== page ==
Why all the excitement about this publication? I have always been an advocate of continuing education for fire and arson investigators for several reasons. First of all, the field of fire investigation evolves yearly and it’s critical that investigators stay abreast of these changes. Without current publications like this, investigators are limited in their opportunities for updated and current continuing education. Being the best you can be depends on having the most recent tools to work with. Without current, updated training, the conviction rate for arsonists will always remain in the single digits.

A second reason to stay current on fire and arson investigation issues concerns our testimony as an expert witness in criminal and civil proceedings. Being one of the very few investigative specialties required to qualify as an “expert,” fire and arson investigators are only allowed to testify after certain criteria are met with the cumulative qualifications being assessed by the sitting judge. It is the judge who has the task of “gatekeeping” or assuring that scientific expert testimony truly proceeds from “scientific knowledge.” This takes the burden of believability off of the jury members who may have difficulty understanding the technical aspects of the fire and/or arson investigation. Federal Rule of Evidence 702 reads: “If scientific, technical, or other specialized knowledge will assist the trier of fact to understand the evidence or determine a fact in issue, a witness qualified as an expert by knowledge, skill, experience, training, or education, may testify thereto in the form of an opinion or otherwise.”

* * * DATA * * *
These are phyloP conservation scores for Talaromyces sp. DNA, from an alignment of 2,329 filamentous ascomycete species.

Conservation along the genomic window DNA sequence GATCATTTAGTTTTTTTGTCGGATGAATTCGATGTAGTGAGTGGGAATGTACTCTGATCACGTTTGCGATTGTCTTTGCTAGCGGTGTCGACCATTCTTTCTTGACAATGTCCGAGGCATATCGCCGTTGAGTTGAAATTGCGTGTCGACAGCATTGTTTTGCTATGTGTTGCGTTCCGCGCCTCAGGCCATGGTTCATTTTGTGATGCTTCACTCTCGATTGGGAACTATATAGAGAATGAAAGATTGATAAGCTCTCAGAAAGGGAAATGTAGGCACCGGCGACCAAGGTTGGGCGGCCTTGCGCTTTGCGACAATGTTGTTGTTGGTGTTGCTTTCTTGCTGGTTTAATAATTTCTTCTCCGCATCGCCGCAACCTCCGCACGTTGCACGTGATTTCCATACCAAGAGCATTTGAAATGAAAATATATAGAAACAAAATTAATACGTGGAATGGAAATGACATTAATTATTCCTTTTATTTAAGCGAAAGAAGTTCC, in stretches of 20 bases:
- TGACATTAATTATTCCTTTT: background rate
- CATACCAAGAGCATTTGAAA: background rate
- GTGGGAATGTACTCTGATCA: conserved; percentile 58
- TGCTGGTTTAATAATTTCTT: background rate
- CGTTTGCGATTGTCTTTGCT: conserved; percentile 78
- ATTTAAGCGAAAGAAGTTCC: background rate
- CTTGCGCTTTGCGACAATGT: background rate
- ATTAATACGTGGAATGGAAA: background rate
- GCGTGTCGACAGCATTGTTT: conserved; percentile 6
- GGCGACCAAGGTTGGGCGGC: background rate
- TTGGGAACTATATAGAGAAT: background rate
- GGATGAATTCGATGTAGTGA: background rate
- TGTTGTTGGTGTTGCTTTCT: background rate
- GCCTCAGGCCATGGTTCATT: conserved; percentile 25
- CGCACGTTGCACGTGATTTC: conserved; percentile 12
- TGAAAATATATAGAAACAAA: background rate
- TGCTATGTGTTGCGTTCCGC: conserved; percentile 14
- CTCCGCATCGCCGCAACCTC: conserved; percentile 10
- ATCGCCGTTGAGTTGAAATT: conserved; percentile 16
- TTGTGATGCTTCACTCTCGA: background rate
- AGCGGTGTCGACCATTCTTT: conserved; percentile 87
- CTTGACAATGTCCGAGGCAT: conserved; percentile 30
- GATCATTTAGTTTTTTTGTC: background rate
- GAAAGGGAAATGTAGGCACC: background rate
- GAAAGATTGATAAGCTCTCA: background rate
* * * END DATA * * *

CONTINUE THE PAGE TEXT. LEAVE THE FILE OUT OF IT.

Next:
Take note the necessary elements for qualification as an expert rely on knowledge, skill, experience, training, or education. Knowledge, training and education opportunities are frequently offered but it seems that the seriously dedicated fire and arson investigators are the ones who care enough to assure their training is updated and current. Just because you attended an arson investigation class 10 or 15 years ago doesn’t come close to the element of “training and education” required under Rule 702. Many investigators processing fire scenes today are likely not candidates for “expert testimony.” Once this is realized at court stage, it is too late to correct. The particular case is suddenly without an “expert” witness.